I can tell you something about my experience of applying the Vitamin C Suspension, however, since it is an unusual product. You can read on the product page about why it feels the way it does, but I would describe the texture as feeling like a small amount of baking soda mixed into a lotion. Deciem says that it "tingles," but I would describe the sensation as more of a mild burning. I don't recommend using this stuff if you have any broken skin on your face, like a recently scabbed-over zit, because it will sting like fuck. As I hoped, the texture doesn't bother me too much. I apply a thin layer and leave it for 15-20 minutes, and then lightly apply moisturizer on top. By the time I add the moisturizer, most of the grittiness has gone away, but I still prefer to add another layer, because it's quite greasy. In fact, I can still feel the oiliness on my hands even after washing them with soap. With a more pleasant moisturizer over it, however, it feels ok while I sleep, and it washes off easily in the morning. The product itself doesn't have any fragrance when I apply it, but by morning my face smells like it has fake tanner on it, which is interesting. That smell washes off with the product. Also, if you happen to get any of it on your lips, it has a very sour taste.

My story with the Caffeine Solution is similar. I purchased this stuff myself from Well.ca ($10 off with code brutallyhonestbeauty), and had it shipped to my sister in Canada along with a few other products from The Ordinary. I'd read a few brief reviews from people who said it really helped with their dark circles, but apparently I didn't pay close attention, or I would have known it wasn't likely to help me. It works by constricting blood vessels to reduce puffiness and it also reduces dark pigmentation under the eyes. My dark circles are not caused by either of those things--instead, the skin under my eyes is translucent, which makes it look purple-blue. (You can see what I mean here.) In addition, quite the opposite of puffy, my undereye area is somewhat sunken (you can see here). So in fact, I would benefit more from increased puffiness and pigment, not the opposite!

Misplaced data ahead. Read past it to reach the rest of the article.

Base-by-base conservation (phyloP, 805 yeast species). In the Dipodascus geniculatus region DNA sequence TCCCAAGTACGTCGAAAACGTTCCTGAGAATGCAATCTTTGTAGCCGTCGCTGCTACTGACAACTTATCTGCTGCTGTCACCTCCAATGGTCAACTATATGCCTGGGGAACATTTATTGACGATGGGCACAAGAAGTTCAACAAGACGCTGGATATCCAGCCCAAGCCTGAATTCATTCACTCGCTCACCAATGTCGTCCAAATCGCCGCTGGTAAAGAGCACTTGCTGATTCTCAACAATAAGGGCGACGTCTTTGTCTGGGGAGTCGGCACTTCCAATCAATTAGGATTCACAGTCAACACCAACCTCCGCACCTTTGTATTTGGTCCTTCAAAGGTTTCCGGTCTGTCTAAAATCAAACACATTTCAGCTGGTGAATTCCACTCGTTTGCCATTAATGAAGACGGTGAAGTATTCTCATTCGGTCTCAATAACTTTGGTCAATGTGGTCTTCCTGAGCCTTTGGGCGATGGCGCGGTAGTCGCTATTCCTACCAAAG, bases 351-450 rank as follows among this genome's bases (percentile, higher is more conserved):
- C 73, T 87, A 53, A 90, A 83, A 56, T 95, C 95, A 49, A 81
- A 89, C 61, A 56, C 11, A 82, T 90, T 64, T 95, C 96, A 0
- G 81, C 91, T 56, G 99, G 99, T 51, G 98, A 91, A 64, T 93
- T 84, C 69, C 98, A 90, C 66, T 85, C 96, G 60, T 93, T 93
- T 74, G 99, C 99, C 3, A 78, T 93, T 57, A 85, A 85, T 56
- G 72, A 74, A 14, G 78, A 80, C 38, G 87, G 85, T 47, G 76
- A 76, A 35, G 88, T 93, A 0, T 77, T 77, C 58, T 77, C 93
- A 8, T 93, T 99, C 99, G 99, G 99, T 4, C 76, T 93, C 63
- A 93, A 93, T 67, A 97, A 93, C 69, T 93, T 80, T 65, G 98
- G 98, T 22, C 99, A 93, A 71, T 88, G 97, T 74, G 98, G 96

But I tried the serum anyway for about a week, since I had it, after all. I was curious. It didn't improve my dark circles, as I should have expected. I don't know if it made the sunken, shriveled skin under my eyes worse, but it certainly didn't help. Let me advise you to READ THE FUCKING PRODUCT DESCRIPTION BEFORE YOU BUY SOMETHING. Honestly, I don't think there are any products other than concealer out there that can help my ghoulish blue circles, though I'm trying some eye patches to see if they will plump up the skin temporarily (recommended by Mimi from Makeup Withdrawal).

The texture of the Caffeine Solution is lovely, by the way, in case it's the kind of thing that might be of use to you. It's a thin serum that absorbs quickly. The bottle ought to last forever, because you'll only need a drop max for each eye.

I need to stop using things simply because I'm intrigued by reviews, and think carefully about what will actually benefit my skin. I do that most of the time, but my curiosity got the better of me this time. The Ordinary is an interesting line of products, and I have a few more to test out in the coming months. It's a cheap way to try fairly basic formulations and ingredients and to rule out what doesn't work for you (I guess I've accomplished that), which can be difficult to do with more complex, often more expensive, products. I haven't done a price-per-ounce analysis here, and I might attempt one in the future, though I'm not sure exactly what would be best to compare these types of products to. Suggestions?

Have any of you have good luck with skincare from The Ordinary?

(I really would like to get up to two posts a week, instead of just one, but I haven't quite got the hang of my new schedule. Working on it!)

Saturday, September 23, 2017

ULTA Holographic Eye & Cheek Palette: My alternative to the Kat Von D Alchemist and Anastasia Beverly Hills Moonchild Palettes (and all the others)

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ULTA Holographic Eye & Cheek Palette

This is really just a post about something fun and shiny I've been playing with lately. Tons of photos, so be prepared! I got this Holographic Eye & Cheek Palette recently using some ULTA points (it's normally $16, but on sale for $8 right now). I'd been moving the Kat Von D Alchemist palette in and out of my Sephora cart for a few months. I love anything duochrome or shifty, but I had a hard time justifying $32 when I don't wear noticeable highlighter very often, and I doubted how much I'd actually use it as an eyeshadow transformer. I'm more of a 1-2 shades of eyeshadow person. For while I considered the BH Cosmetics Blacklight Highlight Palette, which contains 6 huge pans of iridescent highlighter for $17--but then I remembered that I was trying to minimize the amount of makeup I traveled with, and carting around an enormous highlighter supply probably wouldn't help me achieve that goal. (I'm not going to do a whole price-per-ounce analysis right now, but I can tell you that in the BH palette, you'll get a lot more product than in the ULTA palette for close to the same price, and in the KVD palette you'll get significantly less for twice the cost.)

So I settled on this ULTA option, in part because of my points, and in part because I've had good luck with ULTA brand products in the past. I think they're pretty underrated--the eyeliners are particularly great--and they always have some sort of sale on the store brand, so that you should never have to pay full price for anything.